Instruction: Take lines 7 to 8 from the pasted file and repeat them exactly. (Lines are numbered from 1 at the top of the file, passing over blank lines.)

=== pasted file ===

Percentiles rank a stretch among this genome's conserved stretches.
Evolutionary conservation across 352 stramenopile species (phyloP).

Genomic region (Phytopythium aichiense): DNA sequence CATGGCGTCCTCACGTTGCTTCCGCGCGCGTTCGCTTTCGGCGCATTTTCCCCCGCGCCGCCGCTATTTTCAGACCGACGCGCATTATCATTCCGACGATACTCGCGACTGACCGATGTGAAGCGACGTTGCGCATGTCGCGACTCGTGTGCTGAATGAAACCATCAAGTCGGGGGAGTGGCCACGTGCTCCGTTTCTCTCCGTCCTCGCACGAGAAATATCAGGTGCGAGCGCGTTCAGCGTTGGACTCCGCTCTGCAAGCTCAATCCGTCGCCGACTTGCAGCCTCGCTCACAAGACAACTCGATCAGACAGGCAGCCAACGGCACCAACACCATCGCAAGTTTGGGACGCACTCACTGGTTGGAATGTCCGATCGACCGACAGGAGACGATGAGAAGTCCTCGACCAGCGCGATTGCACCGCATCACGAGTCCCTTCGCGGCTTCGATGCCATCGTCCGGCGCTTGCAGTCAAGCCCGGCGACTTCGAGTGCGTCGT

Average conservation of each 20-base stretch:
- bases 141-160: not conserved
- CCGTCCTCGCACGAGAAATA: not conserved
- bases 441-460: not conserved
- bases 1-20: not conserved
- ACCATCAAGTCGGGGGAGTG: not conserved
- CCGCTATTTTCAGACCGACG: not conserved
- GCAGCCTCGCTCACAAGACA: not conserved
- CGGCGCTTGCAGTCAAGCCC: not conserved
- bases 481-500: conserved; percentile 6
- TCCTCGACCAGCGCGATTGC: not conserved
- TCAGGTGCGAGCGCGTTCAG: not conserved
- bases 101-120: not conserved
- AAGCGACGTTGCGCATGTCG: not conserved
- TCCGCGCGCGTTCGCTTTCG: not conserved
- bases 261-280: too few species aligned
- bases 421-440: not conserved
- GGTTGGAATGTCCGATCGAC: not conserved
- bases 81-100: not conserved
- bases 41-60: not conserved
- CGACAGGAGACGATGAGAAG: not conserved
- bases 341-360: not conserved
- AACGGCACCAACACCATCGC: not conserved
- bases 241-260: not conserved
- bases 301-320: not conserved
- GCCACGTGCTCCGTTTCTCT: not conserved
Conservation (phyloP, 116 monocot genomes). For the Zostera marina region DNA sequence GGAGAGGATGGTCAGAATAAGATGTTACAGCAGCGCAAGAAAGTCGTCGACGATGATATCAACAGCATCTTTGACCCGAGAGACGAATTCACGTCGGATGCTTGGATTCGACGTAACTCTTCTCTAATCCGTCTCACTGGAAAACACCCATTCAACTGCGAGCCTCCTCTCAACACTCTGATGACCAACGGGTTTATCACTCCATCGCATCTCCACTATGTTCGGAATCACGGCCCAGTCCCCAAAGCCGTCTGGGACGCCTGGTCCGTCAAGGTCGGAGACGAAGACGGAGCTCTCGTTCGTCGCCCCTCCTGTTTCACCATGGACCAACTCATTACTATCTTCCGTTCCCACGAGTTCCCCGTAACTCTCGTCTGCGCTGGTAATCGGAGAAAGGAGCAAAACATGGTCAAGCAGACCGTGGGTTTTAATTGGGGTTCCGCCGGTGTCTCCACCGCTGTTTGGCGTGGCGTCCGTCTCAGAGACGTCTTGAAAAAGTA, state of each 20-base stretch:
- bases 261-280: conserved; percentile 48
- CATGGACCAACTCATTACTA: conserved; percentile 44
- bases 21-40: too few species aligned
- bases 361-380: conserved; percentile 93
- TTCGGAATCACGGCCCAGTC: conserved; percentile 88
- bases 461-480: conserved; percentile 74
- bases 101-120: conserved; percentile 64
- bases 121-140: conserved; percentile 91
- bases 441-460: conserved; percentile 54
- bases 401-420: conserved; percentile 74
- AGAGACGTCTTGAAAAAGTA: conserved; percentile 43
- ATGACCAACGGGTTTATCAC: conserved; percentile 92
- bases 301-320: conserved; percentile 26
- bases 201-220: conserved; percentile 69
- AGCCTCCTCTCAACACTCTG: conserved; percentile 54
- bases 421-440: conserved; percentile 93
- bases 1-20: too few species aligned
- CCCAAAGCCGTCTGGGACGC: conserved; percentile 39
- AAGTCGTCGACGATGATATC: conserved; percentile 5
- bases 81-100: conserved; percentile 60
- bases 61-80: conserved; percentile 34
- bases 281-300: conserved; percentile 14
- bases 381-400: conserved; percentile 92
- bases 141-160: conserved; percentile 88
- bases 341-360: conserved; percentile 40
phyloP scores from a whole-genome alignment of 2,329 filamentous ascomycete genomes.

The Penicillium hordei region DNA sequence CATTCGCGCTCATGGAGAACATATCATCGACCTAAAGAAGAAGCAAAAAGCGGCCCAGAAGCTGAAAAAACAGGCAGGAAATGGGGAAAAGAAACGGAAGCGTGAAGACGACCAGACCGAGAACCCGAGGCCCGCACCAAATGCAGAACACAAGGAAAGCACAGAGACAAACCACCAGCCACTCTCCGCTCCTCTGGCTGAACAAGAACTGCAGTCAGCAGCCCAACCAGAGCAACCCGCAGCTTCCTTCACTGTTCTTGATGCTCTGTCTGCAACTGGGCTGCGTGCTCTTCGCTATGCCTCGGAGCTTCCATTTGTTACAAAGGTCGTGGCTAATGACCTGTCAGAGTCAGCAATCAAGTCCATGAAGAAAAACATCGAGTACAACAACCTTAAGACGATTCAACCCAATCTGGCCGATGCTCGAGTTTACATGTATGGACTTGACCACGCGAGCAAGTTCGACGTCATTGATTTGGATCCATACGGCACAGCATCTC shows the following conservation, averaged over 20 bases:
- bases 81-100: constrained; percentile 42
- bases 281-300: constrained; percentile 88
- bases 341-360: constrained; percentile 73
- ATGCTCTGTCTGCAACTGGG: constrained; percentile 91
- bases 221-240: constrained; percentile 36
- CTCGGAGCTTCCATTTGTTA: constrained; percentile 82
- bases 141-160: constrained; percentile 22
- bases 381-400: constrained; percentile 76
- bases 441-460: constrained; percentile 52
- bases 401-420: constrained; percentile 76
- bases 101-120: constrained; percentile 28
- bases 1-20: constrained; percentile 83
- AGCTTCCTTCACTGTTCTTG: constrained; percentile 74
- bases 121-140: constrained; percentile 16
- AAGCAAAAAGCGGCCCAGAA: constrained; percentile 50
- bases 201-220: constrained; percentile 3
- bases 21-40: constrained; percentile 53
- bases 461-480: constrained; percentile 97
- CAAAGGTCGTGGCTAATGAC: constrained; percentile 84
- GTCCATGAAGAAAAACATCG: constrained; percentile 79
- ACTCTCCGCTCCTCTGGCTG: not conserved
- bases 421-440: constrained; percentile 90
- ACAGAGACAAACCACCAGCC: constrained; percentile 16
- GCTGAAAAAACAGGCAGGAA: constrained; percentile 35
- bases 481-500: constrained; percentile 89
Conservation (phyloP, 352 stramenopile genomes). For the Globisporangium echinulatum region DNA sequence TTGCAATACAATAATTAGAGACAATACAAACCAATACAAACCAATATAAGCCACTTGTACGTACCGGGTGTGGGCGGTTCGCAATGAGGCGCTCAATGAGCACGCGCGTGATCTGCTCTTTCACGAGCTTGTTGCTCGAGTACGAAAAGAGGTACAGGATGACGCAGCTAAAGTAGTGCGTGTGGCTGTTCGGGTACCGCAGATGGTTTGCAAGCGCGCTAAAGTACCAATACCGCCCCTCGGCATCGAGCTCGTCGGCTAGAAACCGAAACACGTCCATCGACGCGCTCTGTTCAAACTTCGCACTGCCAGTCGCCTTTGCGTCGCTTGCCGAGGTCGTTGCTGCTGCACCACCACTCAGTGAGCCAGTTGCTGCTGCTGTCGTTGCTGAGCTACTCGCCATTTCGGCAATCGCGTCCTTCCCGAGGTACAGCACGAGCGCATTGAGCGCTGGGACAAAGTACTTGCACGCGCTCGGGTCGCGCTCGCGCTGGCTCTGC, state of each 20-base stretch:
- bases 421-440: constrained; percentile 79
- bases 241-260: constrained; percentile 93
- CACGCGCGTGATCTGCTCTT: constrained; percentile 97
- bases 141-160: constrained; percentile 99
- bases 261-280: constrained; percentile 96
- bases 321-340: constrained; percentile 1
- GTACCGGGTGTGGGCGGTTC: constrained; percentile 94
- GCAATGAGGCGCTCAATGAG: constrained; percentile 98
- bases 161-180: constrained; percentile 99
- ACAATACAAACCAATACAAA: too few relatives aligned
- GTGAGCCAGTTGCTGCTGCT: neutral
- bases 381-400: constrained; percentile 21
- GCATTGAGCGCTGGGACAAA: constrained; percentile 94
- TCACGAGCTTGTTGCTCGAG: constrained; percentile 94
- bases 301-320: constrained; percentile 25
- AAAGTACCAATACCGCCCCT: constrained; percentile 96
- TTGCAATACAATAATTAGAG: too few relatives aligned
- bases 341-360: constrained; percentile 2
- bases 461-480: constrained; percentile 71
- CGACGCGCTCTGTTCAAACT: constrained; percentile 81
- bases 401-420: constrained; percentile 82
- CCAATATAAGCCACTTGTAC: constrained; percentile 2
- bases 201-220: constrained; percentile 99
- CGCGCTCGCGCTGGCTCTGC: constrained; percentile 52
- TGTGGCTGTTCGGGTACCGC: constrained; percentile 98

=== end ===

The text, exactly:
- bases 441-460: not conserved
- bases 1-20: not conserved